Newspaper article The Florida Times Union

Green Cove to Retain Trash Business, for Now

Newspaper article The Florida Times Union

Green Cove to Retain Trash Business, for Now

Article excerpt

GREEN COVE SPRINGS -- The garbage generated by Green Cove

Springs residents will likely continue to be rounded up by city

workers for at least the next year.

On Tuesday, three of the five City Council members said they

did not support contracting out the collection and disposal of

residential waste and recyclable materials. They tabled a

proposal that would have given the job to a commercial

waste-hauling company.

The council action came despite a recommendation last month

from the city's solid waste committee, which includes City

Council members Diane Hutchings and Greg Will and City Manager

Eric Meserve, that residential solid waste collection be

privatized to save money.

The collection and disposal of garbage generated by businesses

within the city is already handled by a commercial hauler. The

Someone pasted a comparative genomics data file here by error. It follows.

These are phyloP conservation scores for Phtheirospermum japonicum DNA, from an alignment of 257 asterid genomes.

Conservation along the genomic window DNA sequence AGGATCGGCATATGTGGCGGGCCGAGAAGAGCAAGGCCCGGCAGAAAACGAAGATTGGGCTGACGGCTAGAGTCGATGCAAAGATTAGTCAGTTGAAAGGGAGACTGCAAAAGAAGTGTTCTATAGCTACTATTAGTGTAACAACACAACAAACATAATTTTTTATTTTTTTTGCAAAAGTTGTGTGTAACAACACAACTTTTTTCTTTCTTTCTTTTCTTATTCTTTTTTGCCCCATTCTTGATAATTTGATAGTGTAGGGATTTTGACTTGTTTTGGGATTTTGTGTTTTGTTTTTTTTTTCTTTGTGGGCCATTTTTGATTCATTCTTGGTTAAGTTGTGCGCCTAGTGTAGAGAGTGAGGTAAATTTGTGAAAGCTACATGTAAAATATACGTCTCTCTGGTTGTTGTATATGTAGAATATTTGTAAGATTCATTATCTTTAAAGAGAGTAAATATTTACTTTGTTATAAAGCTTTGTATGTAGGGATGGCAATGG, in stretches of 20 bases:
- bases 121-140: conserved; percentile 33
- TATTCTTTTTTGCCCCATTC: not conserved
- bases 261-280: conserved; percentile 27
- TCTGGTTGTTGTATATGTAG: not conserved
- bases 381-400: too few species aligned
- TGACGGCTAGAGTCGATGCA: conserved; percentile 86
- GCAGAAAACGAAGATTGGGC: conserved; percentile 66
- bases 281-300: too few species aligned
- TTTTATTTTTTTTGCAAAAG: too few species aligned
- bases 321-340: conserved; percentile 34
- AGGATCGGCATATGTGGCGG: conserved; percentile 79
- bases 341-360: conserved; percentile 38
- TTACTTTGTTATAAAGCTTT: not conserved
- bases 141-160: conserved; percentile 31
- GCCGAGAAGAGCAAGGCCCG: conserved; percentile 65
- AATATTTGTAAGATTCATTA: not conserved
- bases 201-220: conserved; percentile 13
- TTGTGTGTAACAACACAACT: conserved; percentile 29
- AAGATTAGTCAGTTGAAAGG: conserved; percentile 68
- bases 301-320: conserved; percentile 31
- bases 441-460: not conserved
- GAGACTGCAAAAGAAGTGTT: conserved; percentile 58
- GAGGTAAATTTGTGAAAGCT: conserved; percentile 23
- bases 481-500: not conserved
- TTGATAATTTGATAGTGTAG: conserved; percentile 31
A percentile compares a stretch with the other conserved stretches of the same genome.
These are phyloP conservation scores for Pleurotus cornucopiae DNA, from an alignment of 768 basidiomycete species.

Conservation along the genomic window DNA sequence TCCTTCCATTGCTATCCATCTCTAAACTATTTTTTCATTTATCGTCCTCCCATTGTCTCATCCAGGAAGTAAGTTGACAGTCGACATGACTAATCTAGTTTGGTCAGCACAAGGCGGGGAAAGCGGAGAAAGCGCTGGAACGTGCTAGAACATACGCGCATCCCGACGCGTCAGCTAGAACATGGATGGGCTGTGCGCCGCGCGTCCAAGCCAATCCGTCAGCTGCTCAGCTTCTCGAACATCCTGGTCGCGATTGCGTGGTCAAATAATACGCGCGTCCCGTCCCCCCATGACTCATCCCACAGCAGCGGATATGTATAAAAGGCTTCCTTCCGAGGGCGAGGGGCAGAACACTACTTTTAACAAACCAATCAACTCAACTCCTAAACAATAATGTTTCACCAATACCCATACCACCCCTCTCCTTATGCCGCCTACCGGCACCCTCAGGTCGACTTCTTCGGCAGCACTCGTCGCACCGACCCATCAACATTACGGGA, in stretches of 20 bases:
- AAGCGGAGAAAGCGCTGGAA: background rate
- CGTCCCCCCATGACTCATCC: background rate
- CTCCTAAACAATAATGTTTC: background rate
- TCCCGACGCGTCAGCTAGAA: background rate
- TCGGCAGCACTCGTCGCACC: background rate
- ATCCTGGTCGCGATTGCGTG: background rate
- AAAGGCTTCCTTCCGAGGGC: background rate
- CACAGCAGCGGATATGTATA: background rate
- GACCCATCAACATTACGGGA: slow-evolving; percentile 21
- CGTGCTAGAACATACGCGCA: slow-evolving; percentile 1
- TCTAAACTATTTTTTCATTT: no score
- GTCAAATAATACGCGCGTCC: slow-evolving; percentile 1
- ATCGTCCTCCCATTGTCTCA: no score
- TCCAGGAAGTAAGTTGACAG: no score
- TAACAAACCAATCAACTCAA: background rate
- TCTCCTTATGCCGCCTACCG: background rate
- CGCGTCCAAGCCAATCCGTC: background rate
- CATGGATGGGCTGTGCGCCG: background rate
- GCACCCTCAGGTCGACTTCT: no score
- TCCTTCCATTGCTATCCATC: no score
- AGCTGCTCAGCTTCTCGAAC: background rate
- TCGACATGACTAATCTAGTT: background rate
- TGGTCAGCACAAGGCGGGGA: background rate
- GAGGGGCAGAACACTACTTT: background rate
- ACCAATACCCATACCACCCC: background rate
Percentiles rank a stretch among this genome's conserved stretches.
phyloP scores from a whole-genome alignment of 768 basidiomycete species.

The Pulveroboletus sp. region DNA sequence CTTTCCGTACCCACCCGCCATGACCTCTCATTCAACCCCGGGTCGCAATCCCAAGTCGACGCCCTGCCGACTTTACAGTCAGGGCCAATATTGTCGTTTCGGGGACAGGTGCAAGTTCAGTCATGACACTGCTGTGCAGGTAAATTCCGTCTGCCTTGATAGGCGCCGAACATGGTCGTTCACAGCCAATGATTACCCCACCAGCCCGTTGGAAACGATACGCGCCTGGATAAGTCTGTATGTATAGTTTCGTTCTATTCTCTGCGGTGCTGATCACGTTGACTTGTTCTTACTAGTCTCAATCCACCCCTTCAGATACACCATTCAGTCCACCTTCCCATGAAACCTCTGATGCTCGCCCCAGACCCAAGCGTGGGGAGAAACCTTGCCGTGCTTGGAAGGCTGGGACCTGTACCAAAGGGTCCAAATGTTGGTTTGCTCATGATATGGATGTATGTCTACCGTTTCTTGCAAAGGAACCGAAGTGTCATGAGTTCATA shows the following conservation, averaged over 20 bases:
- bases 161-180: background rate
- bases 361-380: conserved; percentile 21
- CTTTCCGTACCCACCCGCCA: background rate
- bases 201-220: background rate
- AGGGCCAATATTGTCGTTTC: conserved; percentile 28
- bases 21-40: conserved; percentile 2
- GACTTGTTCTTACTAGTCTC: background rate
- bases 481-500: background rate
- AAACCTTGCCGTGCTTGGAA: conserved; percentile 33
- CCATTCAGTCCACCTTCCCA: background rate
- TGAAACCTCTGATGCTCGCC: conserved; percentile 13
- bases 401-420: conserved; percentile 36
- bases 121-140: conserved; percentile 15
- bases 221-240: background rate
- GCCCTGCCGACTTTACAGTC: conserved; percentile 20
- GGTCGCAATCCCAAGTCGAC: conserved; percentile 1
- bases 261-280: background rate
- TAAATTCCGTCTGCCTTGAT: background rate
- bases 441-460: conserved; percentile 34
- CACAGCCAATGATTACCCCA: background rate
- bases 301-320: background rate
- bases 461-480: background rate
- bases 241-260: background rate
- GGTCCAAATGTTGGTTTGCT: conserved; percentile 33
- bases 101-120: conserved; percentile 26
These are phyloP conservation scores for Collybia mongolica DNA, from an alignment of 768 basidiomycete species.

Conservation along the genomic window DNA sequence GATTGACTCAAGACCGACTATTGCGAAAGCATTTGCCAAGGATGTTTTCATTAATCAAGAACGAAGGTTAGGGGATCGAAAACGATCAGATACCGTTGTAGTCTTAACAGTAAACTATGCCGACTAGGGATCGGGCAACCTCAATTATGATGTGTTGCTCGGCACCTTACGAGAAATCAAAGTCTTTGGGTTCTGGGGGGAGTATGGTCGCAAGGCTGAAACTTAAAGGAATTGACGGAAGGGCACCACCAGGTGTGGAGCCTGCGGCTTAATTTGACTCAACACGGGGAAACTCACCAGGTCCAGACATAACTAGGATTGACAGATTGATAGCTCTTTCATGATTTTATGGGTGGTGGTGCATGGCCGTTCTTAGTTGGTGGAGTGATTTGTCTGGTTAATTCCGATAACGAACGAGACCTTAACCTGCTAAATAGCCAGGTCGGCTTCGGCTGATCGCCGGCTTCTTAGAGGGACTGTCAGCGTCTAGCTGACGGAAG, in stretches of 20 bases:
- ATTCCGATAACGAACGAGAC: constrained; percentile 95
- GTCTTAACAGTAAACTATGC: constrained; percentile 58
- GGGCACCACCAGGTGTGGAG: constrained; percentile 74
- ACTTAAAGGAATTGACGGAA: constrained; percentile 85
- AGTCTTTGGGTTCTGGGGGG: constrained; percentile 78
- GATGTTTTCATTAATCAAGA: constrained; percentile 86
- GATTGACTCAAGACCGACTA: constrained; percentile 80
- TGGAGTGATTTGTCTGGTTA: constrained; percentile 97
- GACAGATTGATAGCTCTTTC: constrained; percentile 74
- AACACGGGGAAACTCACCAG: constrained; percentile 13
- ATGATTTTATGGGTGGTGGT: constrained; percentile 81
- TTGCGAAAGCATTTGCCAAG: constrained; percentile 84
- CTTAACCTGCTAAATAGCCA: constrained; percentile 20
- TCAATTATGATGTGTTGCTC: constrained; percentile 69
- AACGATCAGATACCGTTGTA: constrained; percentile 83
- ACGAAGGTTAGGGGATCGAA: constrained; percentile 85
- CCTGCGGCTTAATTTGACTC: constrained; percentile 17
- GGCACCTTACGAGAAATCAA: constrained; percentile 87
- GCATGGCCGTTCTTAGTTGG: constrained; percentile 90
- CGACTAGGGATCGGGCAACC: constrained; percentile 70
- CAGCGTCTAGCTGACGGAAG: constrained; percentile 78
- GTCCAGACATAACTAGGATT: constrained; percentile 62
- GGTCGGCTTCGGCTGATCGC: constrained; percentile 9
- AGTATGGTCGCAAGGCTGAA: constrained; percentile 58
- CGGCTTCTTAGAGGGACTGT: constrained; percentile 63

proposal would have combined commercial, residential and

recyclable collection into one contract.

The solid waste committee had recommended the city award a

five-year contract to Southland Waste Systems Inc., lowest of

five bidders. about $42,578 less than the $776,620 cost of the

city retaining

For the first year, the Southland budget would be $734,042,

residential pickup, according to a city budget comparison.

But when the proposal reached the council floor Tuesday,

Hutchings and Will were absent. Each was out of town this week.

Council members Matthew Tinney Jr., Calvin Wilcox and Jerry

Williams said they wanted to give the deficit-plagued solid

waste department more time to improve services. Rate and

operational changes designed to improve efficiency and cut costs

have been in affect only since the spring, they said.

"I don't feel we have given it a fair chance to see if it

worked out," said Williams.

Wilcox said he had similar reservations.

"We have not yet had the luxury of running the system as a

complete, true business from an administrative standpoint," he

said. "Our people can do just as good a job and make money . . .

I don't think we have had enough chance or opportunity to see it

run out of our own bailiwick. …

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